Plot: Before she was Wonder Woman (Gadot), she was Diana, princess of the Amazons, trained to be an unconquerable warrior. Raised on a sheltered island paradise, Diana meets an American pilot (Pine) who tells her about the massive conflict that's raging in the outside world. Convinced that she can stop the threat, Diana leaves her home for the first time. Fighting alongside men in a war to end all wars, she finally discovers her full powers and true destiny.
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With Justice League (2017) lighting up the box office this weekend, it seemed a good time to look back on the solo outing for one of the members, namely that little film called Wonder Woman. After the character was finally introduced to audiences in Batman v Superman: Dawn of Justice (2016), it was exciting to hear the long-awaited film was finally in production.
But, would this film – which has been started and stopped so many times over the past decade – be worth our time? Our was DC planning to follow-up the disappointment that was Batman v Superman: Dawn of Justice (2016) with another blockbuster letdown?
Gal Gadot returns as Princess Diana/Wonder Woman, and does a good job of keeping the superhero intact. While Henry Cavill’s Supes has been kind of a letdown, Gadot’s female superhero seems to hit all the necessary spots. She’s at her best when Diana is learning about the small stuff in the “new world” (like ice cream, or fashion), but when she suits up and takes action as Wonder Woman, she seems to bring a whole new level of fun to the role.
The rest of the cast of Wonder Woman do well in their roles also. On the island, Robin Wright (The Princess Bride (1987)) shines in a role outside of her norm. Chris Pine is just enough bravado and awkwardness to make his character appealing – on and off the island. Joining Gadot and Pine in the “real world”, Ewen Bremner (who hasn’t popped up outside of T2 Trainspotting (2017) in a long while) is a likeable fellow, as is the rest of their merry band – with a standout performance given especially by Lucy Davis as Etta the secretary.
THe plot, thankfully, is a true origin story, which is what Wonder Woman needed. Showcasing her growth on the island, then her first venture into the “real world”, it allows the viewer to get to know the character, and experience her life changing moments with her. Director Patty Jenkins does a good job of giving Diana her due, mixing in her training experiences and the main points of the action with things like Diana experiencing ice cream for the first time. It’s the little touches that give the character some life, and Jenkins does a good job of showcasing those without losing sight of the main plot.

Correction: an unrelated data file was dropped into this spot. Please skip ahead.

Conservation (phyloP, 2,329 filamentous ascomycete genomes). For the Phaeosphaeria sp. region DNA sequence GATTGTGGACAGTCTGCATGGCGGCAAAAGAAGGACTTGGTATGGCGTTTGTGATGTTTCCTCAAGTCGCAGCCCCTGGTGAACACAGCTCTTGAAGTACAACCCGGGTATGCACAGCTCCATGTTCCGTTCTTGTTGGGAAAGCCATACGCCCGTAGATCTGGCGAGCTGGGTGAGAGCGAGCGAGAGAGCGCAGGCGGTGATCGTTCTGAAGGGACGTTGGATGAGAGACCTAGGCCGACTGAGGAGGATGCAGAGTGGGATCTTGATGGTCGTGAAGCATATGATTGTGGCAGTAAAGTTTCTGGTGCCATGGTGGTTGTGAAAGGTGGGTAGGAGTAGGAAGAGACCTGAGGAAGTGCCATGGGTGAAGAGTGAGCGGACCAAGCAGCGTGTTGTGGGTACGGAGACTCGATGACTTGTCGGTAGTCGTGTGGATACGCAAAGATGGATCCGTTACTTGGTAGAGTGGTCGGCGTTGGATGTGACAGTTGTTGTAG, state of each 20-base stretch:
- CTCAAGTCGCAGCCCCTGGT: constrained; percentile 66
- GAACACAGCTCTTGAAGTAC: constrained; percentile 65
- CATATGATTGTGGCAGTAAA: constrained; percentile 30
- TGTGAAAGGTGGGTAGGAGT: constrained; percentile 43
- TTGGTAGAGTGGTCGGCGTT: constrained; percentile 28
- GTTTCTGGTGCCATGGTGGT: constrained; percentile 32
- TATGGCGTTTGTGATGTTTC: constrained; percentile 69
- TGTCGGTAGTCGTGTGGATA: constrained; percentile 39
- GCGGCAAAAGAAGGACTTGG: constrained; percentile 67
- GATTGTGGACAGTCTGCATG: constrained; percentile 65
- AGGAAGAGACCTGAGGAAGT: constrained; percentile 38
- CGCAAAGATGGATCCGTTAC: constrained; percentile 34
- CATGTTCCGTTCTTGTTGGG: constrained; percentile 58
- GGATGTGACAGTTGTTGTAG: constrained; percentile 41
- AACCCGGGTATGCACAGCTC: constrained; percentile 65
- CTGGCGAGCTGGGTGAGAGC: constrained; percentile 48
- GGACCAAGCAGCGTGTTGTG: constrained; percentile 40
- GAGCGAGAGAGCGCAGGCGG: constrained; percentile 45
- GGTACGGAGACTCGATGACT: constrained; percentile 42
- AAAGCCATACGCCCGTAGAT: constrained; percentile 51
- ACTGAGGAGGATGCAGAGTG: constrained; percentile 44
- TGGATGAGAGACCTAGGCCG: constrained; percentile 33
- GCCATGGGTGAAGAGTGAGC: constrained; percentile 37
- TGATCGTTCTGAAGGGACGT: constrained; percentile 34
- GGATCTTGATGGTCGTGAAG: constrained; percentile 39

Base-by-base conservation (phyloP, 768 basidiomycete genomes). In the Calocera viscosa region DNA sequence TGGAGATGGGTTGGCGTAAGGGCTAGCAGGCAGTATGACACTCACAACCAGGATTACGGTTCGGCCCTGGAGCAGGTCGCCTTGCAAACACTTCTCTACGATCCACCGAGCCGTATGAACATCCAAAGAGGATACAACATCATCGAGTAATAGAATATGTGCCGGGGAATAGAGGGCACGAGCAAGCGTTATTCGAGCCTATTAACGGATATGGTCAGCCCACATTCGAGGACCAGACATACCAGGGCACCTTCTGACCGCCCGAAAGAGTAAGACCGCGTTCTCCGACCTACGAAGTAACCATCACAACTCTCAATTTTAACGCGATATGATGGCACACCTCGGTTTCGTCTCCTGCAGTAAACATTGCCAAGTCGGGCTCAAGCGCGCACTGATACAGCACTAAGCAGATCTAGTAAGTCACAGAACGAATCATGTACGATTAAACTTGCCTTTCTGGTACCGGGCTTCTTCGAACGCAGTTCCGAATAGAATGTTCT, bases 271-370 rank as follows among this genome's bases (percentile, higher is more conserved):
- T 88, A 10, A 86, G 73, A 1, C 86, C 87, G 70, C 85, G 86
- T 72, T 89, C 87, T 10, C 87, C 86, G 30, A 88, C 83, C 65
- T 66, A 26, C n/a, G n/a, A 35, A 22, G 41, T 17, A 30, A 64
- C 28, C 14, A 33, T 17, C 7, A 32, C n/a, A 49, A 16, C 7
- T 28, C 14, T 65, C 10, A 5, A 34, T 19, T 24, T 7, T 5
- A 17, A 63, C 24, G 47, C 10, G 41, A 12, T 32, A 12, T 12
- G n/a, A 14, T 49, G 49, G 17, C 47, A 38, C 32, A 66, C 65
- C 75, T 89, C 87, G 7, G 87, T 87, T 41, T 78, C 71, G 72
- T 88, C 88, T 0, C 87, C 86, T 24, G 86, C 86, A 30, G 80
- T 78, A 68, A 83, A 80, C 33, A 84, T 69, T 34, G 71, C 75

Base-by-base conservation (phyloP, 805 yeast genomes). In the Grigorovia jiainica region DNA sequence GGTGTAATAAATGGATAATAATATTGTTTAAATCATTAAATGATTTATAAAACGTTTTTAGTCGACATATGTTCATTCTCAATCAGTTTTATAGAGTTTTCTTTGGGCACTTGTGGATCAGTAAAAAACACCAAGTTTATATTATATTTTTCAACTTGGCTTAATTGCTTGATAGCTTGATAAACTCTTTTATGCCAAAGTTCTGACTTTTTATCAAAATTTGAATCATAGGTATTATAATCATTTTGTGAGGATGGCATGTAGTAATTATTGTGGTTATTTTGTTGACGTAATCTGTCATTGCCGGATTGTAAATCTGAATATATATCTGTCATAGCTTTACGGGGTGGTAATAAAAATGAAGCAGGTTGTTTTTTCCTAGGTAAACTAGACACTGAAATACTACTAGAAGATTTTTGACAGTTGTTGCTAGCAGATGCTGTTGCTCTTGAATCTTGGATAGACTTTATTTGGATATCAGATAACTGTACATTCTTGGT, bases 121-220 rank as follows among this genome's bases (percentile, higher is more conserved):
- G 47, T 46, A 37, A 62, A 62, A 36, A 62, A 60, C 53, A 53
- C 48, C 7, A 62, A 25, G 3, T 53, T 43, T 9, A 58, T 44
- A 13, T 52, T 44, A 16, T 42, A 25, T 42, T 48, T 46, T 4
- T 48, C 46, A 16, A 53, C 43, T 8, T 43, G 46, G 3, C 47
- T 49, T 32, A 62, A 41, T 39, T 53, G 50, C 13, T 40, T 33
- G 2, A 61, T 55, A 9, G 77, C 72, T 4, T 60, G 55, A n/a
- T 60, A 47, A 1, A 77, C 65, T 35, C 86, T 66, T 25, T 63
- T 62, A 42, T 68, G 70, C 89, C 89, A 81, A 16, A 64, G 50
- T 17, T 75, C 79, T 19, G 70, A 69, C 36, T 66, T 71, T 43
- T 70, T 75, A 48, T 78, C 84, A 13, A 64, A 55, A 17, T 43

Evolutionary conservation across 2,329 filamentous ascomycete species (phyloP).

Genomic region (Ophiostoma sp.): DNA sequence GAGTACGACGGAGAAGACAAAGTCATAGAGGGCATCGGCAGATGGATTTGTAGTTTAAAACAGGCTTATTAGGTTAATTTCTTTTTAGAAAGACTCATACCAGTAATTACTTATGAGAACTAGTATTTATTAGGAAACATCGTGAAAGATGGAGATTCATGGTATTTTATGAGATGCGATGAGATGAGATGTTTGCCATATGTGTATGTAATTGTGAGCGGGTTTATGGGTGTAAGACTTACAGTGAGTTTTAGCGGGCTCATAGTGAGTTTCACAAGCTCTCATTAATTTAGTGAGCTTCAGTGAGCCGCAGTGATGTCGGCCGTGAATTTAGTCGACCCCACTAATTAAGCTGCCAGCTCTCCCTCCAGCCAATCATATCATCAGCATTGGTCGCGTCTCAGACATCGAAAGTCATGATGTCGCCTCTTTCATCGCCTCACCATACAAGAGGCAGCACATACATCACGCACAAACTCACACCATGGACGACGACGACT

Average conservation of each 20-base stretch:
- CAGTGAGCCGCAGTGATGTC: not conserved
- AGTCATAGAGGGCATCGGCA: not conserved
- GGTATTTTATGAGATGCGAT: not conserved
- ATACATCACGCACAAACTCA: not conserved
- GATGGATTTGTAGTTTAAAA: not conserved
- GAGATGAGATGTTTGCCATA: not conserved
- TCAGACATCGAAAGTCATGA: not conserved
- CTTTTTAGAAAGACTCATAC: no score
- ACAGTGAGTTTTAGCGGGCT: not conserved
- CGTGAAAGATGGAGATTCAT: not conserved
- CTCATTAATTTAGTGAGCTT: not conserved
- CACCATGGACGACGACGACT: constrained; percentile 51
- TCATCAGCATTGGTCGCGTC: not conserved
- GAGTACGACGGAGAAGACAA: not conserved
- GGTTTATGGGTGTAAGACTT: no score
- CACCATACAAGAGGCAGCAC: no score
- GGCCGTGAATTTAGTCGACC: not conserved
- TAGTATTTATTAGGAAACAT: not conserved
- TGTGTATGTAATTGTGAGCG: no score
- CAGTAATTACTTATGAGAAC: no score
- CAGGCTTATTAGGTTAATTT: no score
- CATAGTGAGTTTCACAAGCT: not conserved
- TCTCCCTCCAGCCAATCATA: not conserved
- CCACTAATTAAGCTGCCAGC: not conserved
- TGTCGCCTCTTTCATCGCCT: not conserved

The special effects are interspersed well within the film, and are top-notch, as expected. Like it’s predecessor, Batman v Superman: Dawn of Justice (2016), the key players are somewhat hard to find during the final sequences, but not quite as difficult as they were in the previous film. Thankfully, the special effects don’t falter, which is one of the many things DC is learning from Marvel’s success.
Wonder Woman does rip off Marvel a bit, with it’s war-torn origin story (a la Captain America: The First Avenger (2011)), but in the film, it makes sense. What else would draw an Amazonian off the island other than WWI? And is it a coincidence that World War and Wonder Woman have the same initials? Probably not. Even though there are going to be plenty of comparisons between the two films, Wonder Woman still manages to stand on it’s own, and the comparisons (while maybe not always favorable), still won’t diminish the film too much.
While Captain America: The First Avenger (2011) just has that little something extra, Wonder Woman showcases that DC is learning from Marvel on how to present their heroic characters. While they had it down pat back with Batman Begins (2005), they seemed to have had trouble making anyone but Batman worth the time, with Superman being on the steepest learning curve. With Wonder Woman they finally manage to make another hero explode onto the screen. And, by presenting viewers with a female superhero, they are actually a step ahead of Marvel (Captain Marvel, Marvel’s first attempt at putting a female superhero in her own film, isn’t due out until 2019).
Wonder Woman is a good showcase for the iconic female superhero, and it shows DC is learning how to present it’s heroes for the next generation. But, will this upward trend continue, or are they reaching at their own superhero team-up too quickly with Justice League (2017)? Guess we’ll find out soon enough – but until you get to the theaters, don’t miss Wonder Woman. It’s worth your time.